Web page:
Christmas 1987


Greetings from S H A K Y Southern California — this year’s earthquake capital. For us, it was a mild swaying which lasted just a bit too long to feel comfortable — but no damage here.

Hard to believe we’re still living in the same spot seven years later — a housing record for us! Now we know what people are talking about when they say they’re re-decorating; before, we thought it meant changing the kids’ artwork stuck on the refrigerator. Of course, we haven’t actually started doing anything yet, but we’ve started thinking about it.

Cathy has finished her first quarter at UCLA and loves the social life. Like old fogies, we remind her of her true purpose there, but will reserve dire threats till the grades arrive. Jenny’s applied to lots of colleges and we’re praying for an infusion of money from somewhere — do you think we could win the lottery? I’m still plugging along at Cal State Northridge, marking the halfway point to the M.A. with 24 units completed, 18 to go.

Larry took an Artificial Intelligence class through UCLA in the spring; observing the title of the book he was carrying while waiting in a line, a friend reported to her horse-breeder husband that Larry was studying “Artificial Insemination.” We cleared that up in a hurry.

Brian’s in high school, plays soccer on the frosh team, is semi-permanently attached to a computer keyboard, and generally startles us when we hear his deepening voice: Yikes! There’s a strange man downstairs! — Oh, it’s only Brian. I’m told to look forward to a markedly grungy stage of development typical of young adolescent males, but it doesn’t sound like anything you’d want to get too eager about. At least he doesn’t litter the bathroom with cosmetics the way adolescent females do — or is that coming later? Brian has decided to read all of Isaac Asimov (over 340 books, hundreds of short stories and still writing), an interesting career objective.

David’s life is soccer, computer, school, soccer, computer, more or less in that order. He’s following in Brian’s footsteps as a computer adventure game aficionado, although he’s only at the “Ultima I” level, whereas Brian just completed Ultima IV — it only took him 11 months — and he’s anxiously awaiting the release of Ultima V. David had his first cross-country skiing experience with us this year and was a real trouper; of course, he is built somewhat closer to the ground.

Larry’s work at Litton ran out in the summer and after a few weeks of playing house-husband (how I loved leaving him lists of chores to do while I went off to teach summer school!) he accepted a contracting job at Players Club International in Calabasas. PCI does a membership deal for people who go to Las Vegas and Atlantic City, giving them discounts and booking flights and lodging — think of the Telly Savalas commercial on TV. Their doddering Qantel computer system is being replaced by an IBM System/38 which was installed in early December. Now comes the real chore of converting about 200 programs from Qantel-Basic to IBM’s RPG III. The contract was originally expected to be short-term, but now the duration is uncertain.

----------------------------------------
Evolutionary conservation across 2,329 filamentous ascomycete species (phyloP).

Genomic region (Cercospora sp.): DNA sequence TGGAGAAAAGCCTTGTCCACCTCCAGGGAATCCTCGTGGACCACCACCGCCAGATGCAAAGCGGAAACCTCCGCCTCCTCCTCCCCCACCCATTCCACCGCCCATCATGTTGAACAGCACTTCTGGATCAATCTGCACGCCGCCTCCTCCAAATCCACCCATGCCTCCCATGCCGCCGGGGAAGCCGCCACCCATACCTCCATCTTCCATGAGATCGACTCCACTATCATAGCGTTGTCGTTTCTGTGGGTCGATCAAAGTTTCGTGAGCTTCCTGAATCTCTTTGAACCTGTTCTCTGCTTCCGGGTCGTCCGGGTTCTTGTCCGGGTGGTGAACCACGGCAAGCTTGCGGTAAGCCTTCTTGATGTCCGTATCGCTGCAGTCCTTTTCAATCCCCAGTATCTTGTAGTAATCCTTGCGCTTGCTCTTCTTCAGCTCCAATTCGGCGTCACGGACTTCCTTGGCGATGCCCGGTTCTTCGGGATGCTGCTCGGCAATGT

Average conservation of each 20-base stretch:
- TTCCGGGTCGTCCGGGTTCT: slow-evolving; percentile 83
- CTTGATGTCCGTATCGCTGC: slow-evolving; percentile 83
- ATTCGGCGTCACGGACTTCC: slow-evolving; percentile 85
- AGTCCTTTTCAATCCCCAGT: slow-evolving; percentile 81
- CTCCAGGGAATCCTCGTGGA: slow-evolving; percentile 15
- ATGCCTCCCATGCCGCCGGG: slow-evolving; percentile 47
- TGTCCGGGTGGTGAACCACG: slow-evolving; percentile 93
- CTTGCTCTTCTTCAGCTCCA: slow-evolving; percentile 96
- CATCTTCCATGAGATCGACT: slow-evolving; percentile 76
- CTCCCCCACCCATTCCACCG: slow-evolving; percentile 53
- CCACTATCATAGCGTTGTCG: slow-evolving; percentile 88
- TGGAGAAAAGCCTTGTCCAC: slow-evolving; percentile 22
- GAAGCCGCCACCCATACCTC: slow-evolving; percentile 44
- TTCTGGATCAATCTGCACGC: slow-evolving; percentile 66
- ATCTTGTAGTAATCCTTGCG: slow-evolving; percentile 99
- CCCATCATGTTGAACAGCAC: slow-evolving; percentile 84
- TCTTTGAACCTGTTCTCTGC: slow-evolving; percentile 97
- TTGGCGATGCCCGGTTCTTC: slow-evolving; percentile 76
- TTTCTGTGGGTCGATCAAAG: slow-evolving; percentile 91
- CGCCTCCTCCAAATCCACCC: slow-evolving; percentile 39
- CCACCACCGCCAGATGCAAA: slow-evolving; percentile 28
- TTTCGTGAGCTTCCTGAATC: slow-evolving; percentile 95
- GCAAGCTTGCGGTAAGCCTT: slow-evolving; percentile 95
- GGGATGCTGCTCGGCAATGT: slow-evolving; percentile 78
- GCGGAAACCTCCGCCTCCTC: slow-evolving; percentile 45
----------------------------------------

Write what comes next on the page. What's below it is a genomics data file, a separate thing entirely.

My work teaching English as a Second Language is about the same, except (as usual) this is the best class I’ve ever had. During the next year, it looks like I’ll be moving back into high school teaching. The pressures of having half the family in college at one time seem to be pointing me in that direction, at least until the M.A. is finished. I guess it’s time to quit having fun and get a “real” job.

Cathy juggled two jobs in the summer: cashiering at a drug store in the Mall and doing clerical work for J. D. Powers (they’re the folks who tell us what we think about various makes of cars). Jenny will be juggling two jobs during the Christmas vacation: her regular job at our dentist’s office and a holiday job at a hosiery store at the Mall. We’ve thought of sending David and Brian out to sell pencils on the street corner, but the neighbors would probably take a dim view.

In addition to our Yosemite cross-country ski trip in February, we got some mini-vacations and trips here and there when we could muster a respectable number of us to go: a couple of trips to Hollywood Bowl to hear James Galway and Lerner & Lowe (not on the same program, of course); a beach-camping expedition (ah — no phones, no TV, no housework — my idea of paradise!), and a weekend trip to Monterey and Carmel, where I resisted the urge to buy a “Go ahead, Clint, make my night” T-shirt. Larry looked up his old Army digs at the Army Language School (now the Defense Language Institute) and swears they’ve moved all the buildings around.

Larry discovered they’re making the print on road maps too small for any normal person to read now, so he got reading glasses to outsmart them. At about the same time, the school nurse decided Brian was overdue for the same thing, so he now has a pair just for distance work (if these two guys could put their eyes together, they’d be dynamite). Looks like I passed down the genes for glasses and orthodonture — isn’t genetic engineering interesting?

Larry and I went to 30th and 25th high school reunions in the summer and were amazed that the “kids” we knew were all grown up: a little older, heavier (a surprising finding, since we haven’t changed at all!), and many are now grandparents. Now, that’s sobering. It was fun to see long-lost friends and catch up on what’s been happening.

Have a happy holiday, and may the New Year bring you all the best!